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I get very nervous about saying "just derive it" about any data. If the
data is important, it shouldn't be derived. If it's not important,
there is no point even talking about it or having a schema for it -- let
each user "derive" how they want.
I know it seems common sense to say "we only store Fahrenheit, since we
can 'derive' Centigrade", but many an IT manager has been burned badly
by that sort of common sense. There are very few exceptions to this
rule. Data isn't math.
> -----Original Message-----
> From: Ian Graham [mailto:firstname.lastname@example.org]
> Sent: Tuesday, January 07, 2003 4:17 PM
> To: Roger L. Costello
> Cc: email@example.com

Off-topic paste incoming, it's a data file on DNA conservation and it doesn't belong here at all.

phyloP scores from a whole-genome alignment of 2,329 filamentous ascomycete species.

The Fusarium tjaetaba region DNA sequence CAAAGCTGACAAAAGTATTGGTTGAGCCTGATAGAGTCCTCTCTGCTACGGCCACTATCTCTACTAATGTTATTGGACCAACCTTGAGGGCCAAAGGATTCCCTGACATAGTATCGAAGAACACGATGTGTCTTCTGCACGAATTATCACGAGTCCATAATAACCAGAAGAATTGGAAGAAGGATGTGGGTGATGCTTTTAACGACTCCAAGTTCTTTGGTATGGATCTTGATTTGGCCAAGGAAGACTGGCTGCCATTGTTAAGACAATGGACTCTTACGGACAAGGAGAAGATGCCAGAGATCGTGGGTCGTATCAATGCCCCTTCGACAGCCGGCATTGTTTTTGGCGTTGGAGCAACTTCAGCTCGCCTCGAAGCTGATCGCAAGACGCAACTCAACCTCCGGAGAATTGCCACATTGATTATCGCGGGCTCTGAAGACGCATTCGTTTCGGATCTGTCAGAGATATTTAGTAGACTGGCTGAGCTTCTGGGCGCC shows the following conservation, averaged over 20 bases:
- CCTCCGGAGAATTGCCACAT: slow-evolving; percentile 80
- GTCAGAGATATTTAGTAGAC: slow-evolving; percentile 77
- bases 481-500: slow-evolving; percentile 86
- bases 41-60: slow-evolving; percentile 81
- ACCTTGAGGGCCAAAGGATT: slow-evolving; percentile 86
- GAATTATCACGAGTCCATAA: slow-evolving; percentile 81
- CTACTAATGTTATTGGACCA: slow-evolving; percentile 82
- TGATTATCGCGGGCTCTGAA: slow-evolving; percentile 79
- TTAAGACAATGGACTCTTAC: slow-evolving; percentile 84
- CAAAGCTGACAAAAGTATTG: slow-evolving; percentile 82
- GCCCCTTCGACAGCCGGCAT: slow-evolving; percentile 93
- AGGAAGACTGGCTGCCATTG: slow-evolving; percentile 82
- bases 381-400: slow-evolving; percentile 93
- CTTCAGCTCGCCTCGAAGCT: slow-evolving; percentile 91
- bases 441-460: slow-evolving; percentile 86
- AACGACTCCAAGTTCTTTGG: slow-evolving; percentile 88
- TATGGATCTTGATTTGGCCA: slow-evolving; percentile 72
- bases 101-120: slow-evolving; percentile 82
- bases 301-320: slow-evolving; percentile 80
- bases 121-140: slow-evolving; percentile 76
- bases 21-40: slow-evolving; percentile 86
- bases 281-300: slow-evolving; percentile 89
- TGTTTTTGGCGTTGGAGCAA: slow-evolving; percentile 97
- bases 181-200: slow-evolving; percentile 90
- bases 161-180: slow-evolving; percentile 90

> On Tue, 7 Jan 2003, Roger L. Costello wrote:
> > Now let's get back to the hard issues:
> > - should there be 2 schemas, one for fundamental data and one
> > for derived data? I will argue that there should only be
> > one schema - the fundamental data schema. Derived data is
> > transient and should not have its own schema. What do you
> > think?
> > - at what point does sharing of fundamental data become a
> > Service of derived data?
> I honestly don't think you can always make such a distinction. SUppose
> have a set of fundamental data x, and derived data y, with the
> y = f(x),
> Then a simple transformation can make y fundamental, and x derived
> x = g(y) (g = the inverse function to f)
> So it would seem you need something to define the semantics of either
> data model (so that interpretation is consistent), but can't really
> which one is 'fundamental'.
> Consider your example: which is more fundamental, cartesian
> (x,y,z) spherical (r, theta, phy) or cylindrical (r, theta, z). The
> is -- all of them.
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